Photos of around Gyeongju, North Gyeongsang Province and Daegu, Korea

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Around Gyeongju, North Gyeongsang Province and Daegu

Bomun Lake Resort is a large tourist complex around Bomun Lake about 10 kilometres to the east of the city of Gyeongju in Gyeongsangbuk-do (North Gyeongsang Province). It contains many amusement facilities, including a vast waterslide complex. From April to January the following year, traditional Korean music (Gugak) performances are held free of charge at the Bomun Outdoor Performance Hall.

Waterslide, Bomun Resort
Walkway, Bomun Resort
Portrait painter, Bomun
Korean drumming
Korean drumming
Korean drumming
Korean song
Korean song and dance
Korean song and dance
Heavenly Kings, Bulguksa
Two Heavenly Kings
Dabotap pagoda, Bulguksa
Roof line, Bulguksa
Main Hall, Bulguksa
Gwaneumjeon Hall
Museoljeon, Daeungjeon
Temple bell
Bridges, Bulguksa
View to Daeungjeon
Seokgamoni-bul statue
Seokguram grotto
Statues of Sunmudo
Sunmudo University
Maitreya Buddha
Buddha image, Golgulsa
Cave shrine, Golgulsa
Painting, main hall
Demonstration of Sunmudo
Sunmudo kick
Tomb of King Munmu
Gate, Herbal Medicine Market
To Herbal Medicine Market
Herbal Medicine Market
Ginseng for sale
Display of herbal doctor
View of Daegu

Bulguksa Temple, about 16 kilometres southeast of Gyeongju, is a head temple of the Jogye Order of Korean Buddhism. It was added to the UNESCO World Heritage List in 1995, together with the Seokguram Grotto, housing its large image of Sakyamuni Buddha. Bulguksa (Temple of the Buddha Land) is a masterpiece of the golden age of Buddhist art during the era of the Silla Kingdom. It encompasses seven National treasures of South Korea, including the Dabotap and Seokgatap stone pagodas, Cheongun-gyo (Blue Cloud Bridge), and two gilt-bronze statues of the Buddha. The temple was constructed between 751 and 774, but burned to the ground during the Imjin wars with Japan in the late 1500s. Since then, it was reconstructed and expanded, and major restorations were conducted between 1969 and 1973. Seokguram Grotto, four kilometres east of Bulguksa, is a hermitage and part of the temple complex. The central Buddha statue, 3.5 metres in height and sitting on a 1.34-metre tall lotus pedestal, is a highly regarded piece of Buddhist art.

Golgulsa (“Stone Buddha Temple”), 20 kilometres east of Gyeongju, is the oldest grotto temple in Korea and was established on Mt. Hamwolsan, along with nearby Girimsa (now a subsidiary temple of Bulguksa), by Monk Gwangyu from India around the year 643, in the Silla era. It was ruined during the mid-Joseon period but reconstructed around 70 years ago. The temple has a training programme for Sunmudo (“Bulgyo Geumgang Yeong Gwon”), a kind of traditional Buddhist martial art, a training method designed “to extinguish worldly pains and attain enlightenment”. This training aims to harmonise mind and body, united with breathing. Demonstrations of this “Zen Martial Arts” may be observed here.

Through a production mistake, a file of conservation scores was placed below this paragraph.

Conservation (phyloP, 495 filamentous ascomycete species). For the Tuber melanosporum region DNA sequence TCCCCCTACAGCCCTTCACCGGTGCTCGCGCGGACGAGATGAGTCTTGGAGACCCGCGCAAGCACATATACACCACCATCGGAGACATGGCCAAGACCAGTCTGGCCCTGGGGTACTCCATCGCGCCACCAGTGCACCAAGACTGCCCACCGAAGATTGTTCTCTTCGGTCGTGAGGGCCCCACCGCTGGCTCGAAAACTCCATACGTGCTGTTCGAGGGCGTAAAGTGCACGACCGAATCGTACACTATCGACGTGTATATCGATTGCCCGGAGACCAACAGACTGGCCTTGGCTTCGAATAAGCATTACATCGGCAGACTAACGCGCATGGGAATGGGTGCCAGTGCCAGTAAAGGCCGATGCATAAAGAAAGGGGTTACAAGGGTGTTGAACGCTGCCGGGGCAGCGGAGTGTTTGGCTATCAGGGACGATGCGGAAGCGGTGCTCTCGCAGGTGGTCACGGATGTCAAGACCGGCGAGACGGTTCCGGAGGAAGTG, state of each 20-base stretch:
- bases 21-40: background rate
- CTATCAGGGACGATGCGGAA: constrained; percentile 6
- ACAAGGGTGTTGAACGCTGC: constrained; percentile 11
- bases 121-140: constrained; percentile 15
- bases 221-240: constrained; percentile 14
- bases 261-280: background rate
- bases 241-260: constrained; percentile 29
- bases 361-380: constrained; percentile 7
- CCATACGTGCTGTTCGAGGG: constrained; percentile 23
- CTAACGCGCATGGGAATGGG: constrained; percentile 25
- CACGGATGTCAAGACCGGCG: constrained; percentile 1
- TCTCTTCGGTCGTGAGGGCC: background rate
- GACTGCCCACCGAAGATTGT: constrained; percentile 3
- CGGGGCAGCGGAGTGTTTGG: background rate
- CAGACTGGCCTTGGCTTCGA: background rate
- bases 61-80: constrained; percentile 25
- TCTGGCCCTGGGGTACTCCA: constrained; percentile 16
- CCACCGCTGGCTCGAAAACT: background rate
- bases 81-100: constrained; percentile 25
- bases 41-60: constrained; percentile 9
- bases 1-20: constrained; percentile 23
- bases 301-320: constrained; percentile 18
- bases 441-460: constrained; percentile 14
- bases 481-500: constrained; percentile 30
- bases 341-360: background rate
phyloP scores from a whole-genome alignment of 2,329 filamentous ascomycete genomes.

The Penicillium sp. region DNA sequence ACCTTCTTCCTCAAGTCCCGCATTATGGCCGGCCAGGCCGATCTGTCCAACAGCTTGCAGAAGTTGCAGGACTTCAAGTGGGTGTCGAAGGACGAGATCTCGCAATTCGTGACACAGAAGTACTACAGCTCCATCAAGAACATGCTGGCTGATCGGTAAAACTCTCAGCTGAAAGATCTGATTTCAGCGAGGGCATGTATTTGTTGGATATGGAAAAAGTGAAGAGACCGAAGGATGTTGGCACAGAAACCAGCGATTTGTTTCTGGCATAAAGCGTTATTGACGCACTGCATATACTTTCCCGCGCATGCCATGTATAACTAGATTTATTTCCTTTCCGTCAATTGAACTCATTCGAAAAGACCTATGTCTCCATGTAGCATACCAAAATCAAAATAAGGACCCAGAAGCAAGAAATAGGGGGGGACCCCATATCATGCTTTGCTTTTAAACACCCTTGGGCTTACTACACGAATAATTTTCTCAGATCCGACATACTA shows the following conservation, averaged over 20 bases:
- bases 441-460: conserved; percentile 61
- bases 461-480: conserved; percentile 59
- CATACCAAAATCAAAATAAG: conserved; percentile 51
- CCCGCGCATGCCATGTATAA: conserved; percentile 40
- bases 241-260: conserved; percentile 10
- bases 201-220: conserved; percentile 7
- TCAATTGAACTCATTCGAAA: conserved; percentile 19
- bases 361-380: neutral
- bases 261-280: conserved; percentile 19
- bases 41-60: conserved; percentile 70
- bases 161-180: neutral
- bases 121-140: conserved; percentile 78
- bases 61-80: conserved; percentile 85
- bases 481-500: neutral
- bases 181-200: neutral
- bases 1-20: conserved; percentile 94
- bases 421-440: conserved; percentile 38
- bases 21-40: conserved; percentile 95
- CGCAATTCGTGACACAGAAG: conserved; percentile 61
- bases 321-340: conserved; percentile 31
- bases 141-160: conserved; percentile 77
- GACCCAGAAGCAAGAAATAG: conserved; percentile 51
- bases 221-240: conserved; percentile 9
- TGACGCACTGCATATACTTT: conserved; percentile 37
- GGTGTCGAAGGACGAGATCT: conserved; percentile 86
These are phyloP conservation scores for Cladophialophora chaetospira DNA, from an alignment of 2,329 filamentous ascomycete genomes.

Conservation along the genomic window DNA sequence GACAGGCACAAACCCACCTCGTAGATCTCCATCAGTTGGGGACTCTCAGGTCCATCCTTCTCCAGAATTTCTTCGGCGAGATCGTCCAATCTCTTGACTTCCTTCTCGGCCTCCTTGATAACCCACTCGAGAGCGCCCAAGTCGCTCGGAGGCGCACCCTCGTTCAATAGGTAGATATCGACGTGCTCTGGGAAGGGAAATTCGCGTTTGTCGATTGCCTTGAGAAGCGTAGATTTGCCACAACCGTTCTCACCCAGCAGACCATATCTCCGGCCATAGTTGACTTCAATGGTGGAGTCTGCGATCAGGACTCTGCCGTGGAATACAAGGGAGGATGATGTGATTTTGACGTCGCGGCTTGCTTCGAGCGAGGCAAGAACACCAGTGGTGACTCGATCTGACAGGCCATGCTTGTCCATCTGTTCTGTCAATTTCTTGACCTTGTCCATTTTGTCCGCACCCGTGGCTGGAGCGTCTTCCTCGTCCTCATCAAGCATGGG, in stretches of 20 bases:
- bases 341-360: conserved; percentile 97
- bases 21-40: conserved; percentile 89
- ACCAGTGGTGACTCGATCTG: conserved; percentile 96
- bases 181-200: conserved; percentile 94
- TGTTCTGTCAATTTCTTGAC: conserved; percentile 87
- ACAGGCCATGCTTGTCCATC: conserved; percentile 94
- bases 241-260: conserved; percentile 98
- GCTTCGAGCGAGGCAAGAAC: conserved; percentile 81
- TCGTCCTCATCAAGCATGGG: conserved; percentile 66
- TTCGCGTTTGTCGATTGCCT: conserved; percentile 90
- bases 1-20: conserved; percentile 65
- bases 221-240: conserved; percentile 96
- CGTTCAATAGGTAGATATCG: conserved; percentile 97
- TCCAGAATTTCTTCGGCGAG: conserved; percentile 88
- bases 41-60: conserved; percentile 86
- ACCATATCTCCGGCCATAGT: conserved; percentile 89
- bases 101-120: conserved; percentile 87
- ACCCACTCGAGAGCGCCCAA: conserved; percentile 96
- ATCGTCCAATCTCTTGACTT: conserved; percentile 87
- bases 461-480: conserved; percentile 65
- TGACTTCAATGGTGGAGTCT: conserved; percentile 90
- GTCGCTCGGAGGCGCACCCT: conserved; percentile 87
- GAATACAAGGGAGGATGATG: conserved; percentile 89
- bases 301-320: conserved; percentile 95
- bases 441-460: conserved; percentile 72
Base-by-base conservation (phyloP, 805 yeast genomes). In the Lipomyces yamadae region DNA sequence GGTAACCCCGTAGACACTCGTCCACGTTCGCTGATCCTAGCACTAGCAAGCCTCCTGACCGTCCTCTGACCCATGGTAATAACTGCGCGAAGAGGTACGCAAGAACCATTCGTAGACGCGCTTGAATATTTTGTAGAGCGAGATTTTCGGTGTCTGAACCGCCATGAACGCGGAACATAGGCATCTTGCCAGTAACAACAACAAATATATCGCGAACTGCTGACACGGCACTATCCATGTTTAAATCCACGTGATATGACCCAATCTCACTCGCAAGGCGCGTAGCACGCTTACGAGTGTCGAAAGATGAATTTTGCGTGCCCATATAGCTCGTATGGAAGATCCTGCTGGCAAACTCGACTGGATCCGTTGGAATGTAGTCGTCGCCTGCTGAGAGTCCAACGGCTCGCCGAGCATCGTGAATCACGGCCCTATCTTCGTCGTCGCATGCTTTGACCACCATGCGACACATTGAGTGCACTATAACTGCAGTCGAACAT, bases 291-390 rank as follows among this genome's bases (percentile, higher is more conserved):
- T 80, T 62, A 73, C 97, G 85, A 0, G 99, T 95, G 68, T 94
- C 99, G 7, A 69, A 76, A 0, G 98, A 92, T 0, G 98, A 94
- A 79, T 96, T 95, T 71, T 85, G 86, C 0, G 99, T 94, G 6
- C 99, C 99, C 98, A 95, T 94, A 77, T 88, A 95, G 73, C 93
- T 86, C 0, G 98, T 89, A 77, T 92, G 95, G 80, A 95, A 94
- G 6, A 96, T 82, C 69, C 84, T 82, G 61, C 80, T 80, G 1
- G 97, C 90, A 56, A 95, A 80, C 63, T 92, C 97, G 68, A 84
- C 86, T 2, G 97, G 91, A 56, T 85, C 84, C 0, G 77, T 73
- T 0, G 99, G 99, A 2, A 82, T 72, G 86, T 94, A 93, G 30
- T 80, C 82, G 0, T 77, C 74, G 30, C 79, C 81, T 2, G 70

About 10 kilometres from Golgulsa Temple are the Gameunsa Temple ruins and the underwater tomb of King Munmu (661-681 CE), located off Bonggil Beach on a tiny rocky islet in the East Sea. The king gave specific instructions to be buried in the sea after his death to become a dragon and protect the Silla Kingdom. About 200 metres in circumference, the rocky island is divided by a cross-shaped waterway, forming a pool at the centre. At the bottom of the pool is a granite rock under which the cremated remains of King Munmu are supposedly buried.

Daegu (literally ‘large hill’) is officially known as the Daegu Metropolitan City, the third-largest metropolitan area in the nation with over 2.5 million residents. During the 1960s–1980s, it was well known for its electronics industry. It is also known for its Herbal Medicine Market: a whole street with shops selling a variety of Oriental medicinal and speciality products. The Daegu Yangnyeongsi Oriental Medicine Cultural Centre (Museum of Oriental Medicine) has many displays and explains its uses.